Lastly, a LinkedIn profile offers more personality. When a headhunter is inundated with a sea of paper resumes, it’s good to see a face on your online profile, contacts you associate with, and the path you’ve taken from school up to this point. In order to make an informed hiring decision, employers are searching and checking your online social media profiles (do you have a good online presence?). With reports of employers passing over candidates because of an unfavorable or non-existent online profiles, it’s imperative that you build the best darn LinkedIn profile you can make.
Building a Tip-Top LinkedIn Profile
Where to start? Of course, regardless if you have a profile yet or not, start with LinkedIn’s basic profile checklist to make sure you’re putting your best foot forward. There are areas on your LinkedIn profile to highlight the best of your college career, including activities like being an active student government member, or a project that you’re proud of contributing to. You can even include links and samples to your work. This is a great way to marry your resume with the beginnings of your portfolio.
If you don’t know what to write in your summary section, if you have very little idea what direction your career may take at all, or if you’re looking at your profile and you feel it’s very paltry and needs more, don’t worry! There are a few things you can do to help you down the right path.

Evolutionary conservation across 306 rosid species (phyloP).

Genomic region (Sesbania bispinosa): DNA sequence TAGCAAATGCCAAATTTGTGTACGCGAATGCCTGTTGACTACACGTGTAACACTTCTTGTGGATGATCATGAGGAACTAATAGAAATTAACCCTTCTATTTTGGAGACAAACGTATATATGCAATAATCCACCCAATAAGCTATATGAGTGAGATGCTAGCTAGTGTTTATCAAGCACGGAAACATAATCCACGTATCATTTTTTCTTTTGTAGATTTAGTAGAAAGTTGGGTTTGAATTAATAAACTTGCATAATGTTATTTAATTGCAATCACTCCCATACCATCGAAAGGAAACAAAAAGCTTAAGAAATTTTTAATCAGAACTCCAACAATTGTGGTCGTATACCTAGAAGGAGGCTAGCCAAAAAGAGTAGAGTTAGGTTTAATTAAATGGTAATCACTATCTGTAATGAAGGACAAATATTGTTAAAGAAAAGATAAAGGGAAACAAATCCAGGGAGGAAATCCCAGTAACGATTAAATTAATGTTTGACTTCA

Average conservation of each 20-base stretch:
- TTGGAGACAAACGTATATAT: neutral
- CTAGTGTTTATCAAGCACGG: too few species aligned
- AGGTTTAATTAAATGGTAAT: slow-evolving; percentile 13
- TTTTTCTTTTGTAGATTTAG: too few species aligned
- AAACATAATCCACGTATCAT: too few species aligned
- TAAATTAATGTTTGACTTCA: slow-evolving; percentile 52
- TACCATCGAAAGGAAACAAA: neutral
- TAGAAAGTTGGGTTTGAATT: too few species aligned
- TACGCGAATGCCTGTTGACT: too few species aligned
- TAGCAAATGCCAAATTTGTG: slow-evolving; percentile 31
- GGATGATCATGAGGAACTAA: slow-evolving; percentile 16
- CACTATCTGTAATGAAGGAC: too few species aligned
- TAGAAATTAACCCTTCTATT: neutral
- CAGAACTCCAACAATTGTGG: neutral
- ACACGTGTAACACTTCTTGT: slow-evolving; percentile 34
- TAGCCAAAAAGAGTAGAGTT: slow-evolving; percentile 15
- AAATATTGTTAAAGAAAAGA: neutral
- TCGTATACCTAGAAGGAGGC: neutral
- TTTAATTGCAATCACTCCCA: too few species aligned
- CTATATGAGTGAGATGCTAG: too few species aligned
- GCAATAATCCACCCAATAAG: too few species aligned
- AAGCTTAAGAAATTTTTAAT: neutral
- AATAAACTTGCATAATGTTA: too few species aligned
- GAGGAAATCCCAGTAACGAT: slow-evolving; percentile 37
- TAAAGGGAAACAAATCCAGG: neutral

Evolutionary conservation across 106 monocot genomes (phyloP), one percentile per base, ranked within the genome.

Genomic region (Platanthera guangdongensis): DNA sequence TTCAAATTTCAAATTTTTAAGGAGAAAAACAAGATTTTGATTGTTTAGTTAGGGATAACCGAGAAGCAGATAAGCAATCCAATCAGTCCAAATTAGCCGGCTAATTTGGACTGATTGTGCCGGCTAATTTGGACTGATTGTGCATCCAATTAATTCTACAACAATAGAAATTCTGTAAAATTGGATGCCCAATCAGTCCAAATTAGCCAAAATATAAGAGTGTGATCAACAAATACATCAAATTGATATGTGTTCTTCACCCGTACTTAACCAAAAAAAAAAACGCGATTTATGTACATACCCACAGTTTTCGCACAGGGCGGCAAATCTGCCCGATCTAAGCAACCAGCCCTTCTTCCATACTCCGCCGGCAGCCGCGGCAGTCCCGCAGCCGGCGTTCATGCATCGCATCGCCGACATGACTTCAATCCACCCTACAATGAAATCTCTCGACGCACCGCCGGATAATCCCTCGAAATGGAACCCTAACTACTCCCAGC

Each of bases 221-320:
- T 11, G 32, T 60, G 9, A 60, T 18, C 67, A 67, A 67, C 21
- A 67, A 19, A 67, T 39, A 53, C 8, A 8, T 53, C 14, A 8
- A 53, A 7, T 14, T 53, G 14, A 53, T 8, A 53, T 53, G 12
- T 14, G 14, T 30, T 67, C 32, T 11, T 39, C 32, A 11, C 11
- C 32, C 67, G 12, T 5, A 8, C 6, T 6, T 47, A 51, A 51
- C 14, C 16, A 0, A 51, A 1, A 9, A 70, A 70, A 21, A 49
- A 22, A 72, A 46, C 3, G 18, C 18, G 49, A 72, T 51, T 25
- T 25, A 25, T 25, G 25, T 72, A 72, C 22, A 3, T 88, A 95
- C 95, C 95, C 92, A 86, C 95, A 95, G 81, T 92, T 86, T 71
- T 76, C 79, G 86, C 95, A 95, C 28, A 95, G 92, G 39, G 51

Take a Career Personality Test
Not only can this help you hone in on the careers that may mesh well with your personality and the way you work, this will also help give you ideas of what to write in your LinkedIn Profile Summary. Prefer to work in groups or alone? Do you naturally lead or do you excel at providing support and being a team-player? Some employers look for specific types of employees, and knowing your strengths and areas where you thrive can help you write about yourself and what to focus on in your profile. Some popular career personality tests include MAPP and 16 Personalities.
Beef Up Every Section